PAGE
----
On the one hand, we’ve got three long days of the absence of work. On the other, the certainty that those days will almost certainly not be long enough, or include enough good times, to balance out the fact that the impending end of summer awaits on their far shore. As much as we’d love to, dear readers, there is nothing we can do about that — masterful prose and updates on the latest in New York City’s green scene cannot extend a three-day weekend. (We’ve tried, and the most we’ve gotten so far is the ability to add another few minutes and a renewed appreciation for insulation) Hopefully, then, the following far-flung links will deliver the next best thing — something to read while you are not working.
- There’s a sense in which communes, collectives and whatever other words people use to describe Intentional Rural Organic Conscious-Living Communities are sort of embarrassing to urban green types. Beyond our usual argument on this — you know the one, about the inherent efficiency of New York City and dense, diverse, transit-positive cities like it, and the way it unconsciously conditions sustainable behaviors in a way that living in an isolated net-zero yurt just doesn’t — there’s the question of aesthetics. At gbNYC, it’s our hope that green building practices will become so mainstream as to become unremarkable — that they’ll so win out on their merits that it will no longer be notable when, for instance, a building has a super-efficient HVAC system and tons of insulation. Communes and the like, simply because of their willful placement outside the larger society, take a different tack (and conjure images of easily caricatured barley-in-the-beard hippiedom) and thus, despite sharing the same goals as we Urban Green Elites (fantasy football team name!), are kind of our opposite number. Still, it’s hard not to feel positively about this USA Today piece on the rise of much less easily caricatured green living communities — many of them structured around LEED-certified green buildings — including one just a few hours north of NYC in Ithaca, New York. “These are not the hippy, free-love communes of the 1960s, but living arrangements that focus on organic farming, green building, communal spaces and other aspects of sustainability,” USA Today’s Wendy Koch writes.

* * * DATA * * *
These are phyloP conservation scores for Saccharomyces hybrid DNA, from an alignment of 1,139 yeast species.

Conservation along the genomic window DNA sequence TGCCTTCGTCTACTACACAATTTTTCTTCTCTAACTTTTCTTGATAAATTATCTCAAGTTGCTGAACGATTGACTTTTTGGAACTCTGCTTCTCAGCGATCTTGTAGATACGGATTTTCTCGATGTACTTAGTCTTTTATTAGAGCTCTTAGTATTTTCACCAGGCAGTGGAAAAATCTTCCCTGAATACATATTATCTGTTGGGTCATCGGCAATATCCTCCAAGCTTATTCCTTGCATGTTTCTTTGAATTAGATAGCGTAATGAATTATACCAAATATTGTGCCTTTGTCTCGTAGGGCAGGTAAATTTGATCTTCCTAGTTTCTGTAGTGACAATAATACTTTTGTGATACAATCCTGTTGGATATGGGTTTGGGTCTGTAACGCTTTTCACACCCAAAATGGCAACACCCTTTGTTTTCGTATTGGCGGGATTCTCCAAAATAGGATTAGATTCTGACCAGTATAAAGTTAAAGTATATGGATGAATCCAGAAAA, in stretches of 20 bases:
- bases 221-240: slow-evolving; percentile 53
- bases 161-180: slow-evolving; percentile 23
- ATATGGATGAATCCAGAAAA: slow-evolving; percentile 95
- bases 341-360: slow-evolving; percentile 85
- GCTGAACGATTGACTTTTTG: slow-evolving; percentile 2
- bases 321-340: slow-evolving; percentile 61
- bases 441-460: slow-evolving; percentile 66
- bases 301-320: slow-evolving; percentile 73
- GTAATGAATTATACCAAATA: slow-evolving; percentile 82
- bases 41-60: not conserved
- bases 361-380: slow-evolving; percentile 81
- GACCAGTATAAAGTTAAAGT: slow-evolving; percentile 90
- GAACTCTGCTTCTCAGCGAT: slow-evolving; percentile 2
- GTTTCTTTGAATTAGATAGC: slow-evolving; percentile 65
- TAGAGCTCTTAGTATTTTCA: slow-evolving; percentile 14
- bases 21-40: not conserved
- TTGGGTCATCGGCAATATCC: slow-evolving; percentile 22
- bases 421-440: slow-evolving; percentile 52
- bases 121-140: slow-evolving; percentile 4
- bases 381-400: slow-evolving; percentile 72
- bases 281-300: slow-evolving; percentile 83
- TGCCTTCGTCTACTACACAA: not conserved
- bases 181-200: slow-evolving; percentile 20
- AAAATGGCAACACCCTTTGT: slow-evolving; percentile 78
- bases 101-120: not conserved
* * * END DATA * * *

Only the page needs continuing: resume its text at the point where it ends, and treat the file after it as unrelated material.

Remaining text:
- As you’ve likely noticed, this isn’t a food blog. (Spoiler: it’s a green building website) But you can generally tell whether I’ve eaten or not based on my posts — if I’m going on about pizza or using a few too many adjectives to describe a rooftop farm in Queens, I’m probably hungry. So it’s lucky for you, dear readers, that I am currently just-fed, and thus not interested in describing the very delicious roasted corn at Nolita’s Cafe Habana and Fort Greene’s Habana Outpost (which is made with cotija cheese and lime and chili powder and maybe I am still hungry?). Admirable as that corn is — and people, I am telling you — it is apparently far from the most excellent thing about these perpetually bustling restaurants. In the New York Times, Diane Cardwell describes Habana bossman Sean Meenan’s dedication to sustainability, which includes rainwater recycling, solar panels, and a green roof at Habana Outpost. Also, here’s a bonus gbNYC Labor Day Weekend recipe for Mexican-style grilled corn.
- Finally, to Chicago, where green restaurants and green retail have successfully made their way downmarket. In the Chicago Tribune, Emily Bryson York brings news of the boom in green retail in the Windy City, including what almost certainly qualifies as the greenest place in America to get a foot-long sandwich for five dollars (plus tax). “The Subway sandwich shop at 236 S. State St. may look like any other new restaurant, but its tile, crown molding and most wall coverings are made from recycled materials,” York writes. “In the bathroom, sensors control water flow, timers manage lights, and the toilet has a low-flow option. A smart air-conditioning system normalizes temperature between the bread ovens and the eating area.”